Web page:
By Michael McPhee
White Lake Township resident
According to the Federation of Tax Administrators, 45 states have a business tax. Of them, Michigan has the third-lowest rate after being cut by our GOP administration. To replace revenue lost in the cut, Republicans pushed through a new tax on pensions by staging a divisive public debate that pitted pensioners against 401K participants and others having neither resource. Sponsors of the new tax said: “Everyone had to share the sacrifice and put some skin in the game.” But after all was said and done, it wasn’t just some retirees who got pinched for more money. Pension or no pension, our middle and lower income families all got skinned in the process.
In fact, households earning $15,000 to $54,000 pay almost 10 percent of their income to the state in various taxes, according to data from the Institute of Taxation and Economic Policy. Yet, the top 1 percent of households in the state earn $1.1 million on average and only 5 percent of that goes to the state. That equals $50,000 in tax breaks for them from the disparity built into the tax codes. Most of the inequity can be attributed to our flat-rate income tax system which is rarely used elsewhere. Nearly all other states use a “graduated rate,” as does the IRS.
The curious presence of this large loophole after our tax codes were scoured for additional revenue reveals the hidden hand of the wealthy GOP contributors at work. They’re the very same entrepreneurs and executives who pushed for a business tax reduction to launch the reform. As a result, they now get one big tax break on top of another, even though school funding and other vital services are being scaled back.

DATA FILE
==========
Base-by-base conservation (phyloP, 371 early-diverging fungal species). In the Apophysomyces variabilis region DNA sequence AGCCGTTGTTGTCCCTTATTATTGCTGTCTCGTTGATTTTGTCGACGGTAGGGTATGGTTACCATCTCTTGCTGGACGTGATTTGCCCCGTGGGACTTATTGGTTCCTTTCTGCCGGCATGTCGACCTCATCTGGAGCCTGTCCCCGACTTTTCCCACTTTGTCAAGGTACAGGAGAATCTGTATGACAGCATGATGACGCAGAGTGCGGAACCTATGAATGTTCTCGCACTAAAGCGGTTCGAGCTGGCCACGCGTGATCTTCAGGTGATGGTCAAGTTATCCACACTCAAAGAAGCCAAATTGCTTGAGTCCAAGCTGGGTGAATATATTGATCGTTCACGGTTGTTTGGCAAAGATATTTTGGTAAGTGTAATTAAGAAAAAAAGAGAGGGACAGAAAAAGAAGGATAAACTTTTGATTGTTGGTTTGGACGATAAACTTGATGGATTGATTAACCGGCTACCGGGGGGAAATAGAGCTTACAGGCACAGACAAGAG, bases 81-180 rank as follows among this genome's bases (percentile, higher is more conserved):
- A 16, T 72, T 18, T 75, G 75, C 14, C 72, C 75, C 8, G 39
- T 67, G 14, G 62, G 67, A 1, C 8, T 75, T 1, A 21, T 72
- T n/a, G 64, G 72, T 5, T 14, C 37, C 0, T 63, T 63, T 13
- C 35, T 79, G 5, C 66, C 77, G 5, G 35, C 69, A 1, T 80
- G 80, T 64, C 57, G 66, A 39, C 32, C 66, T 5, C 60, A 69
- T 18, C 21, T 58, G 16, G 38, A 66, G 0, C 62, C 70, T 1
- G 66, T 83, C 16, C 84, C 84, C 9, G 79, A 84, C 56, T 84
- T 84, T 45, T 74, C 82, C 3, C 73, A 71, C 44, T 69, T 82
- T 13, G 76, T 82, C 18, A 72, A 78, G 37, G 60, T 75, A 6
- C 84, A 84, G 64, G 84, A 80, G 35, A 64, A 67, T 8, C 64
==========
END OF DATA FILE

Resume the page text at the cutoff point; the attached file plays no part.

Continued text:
“To whom much is given, much is expected” is a noble tenet that guides many privileged people toward service in the common interest. But here, the term seems largely relegated to political contributions. Perhaps our state motto should read: “Quid pro quo” or “This for that” to reflect the attitude in Lansing these days. As we’ve seen, they’ll even spin a yarn to make a deal.
The tax reform was never about the recovery of our great state because the GOP has no intention of ever restoring services and funding to previous levels. And it surely wasn’t about fairness either when tax breaks for the upper crust doubled. The tax reform was simply a “return on investment” for wealthy contributors who funded (Gov. Rick) Snyder’s campaign. It’s time to set this right; it’s time to recall Snyder and Co. from office, and then hit the resent button on tax reform again.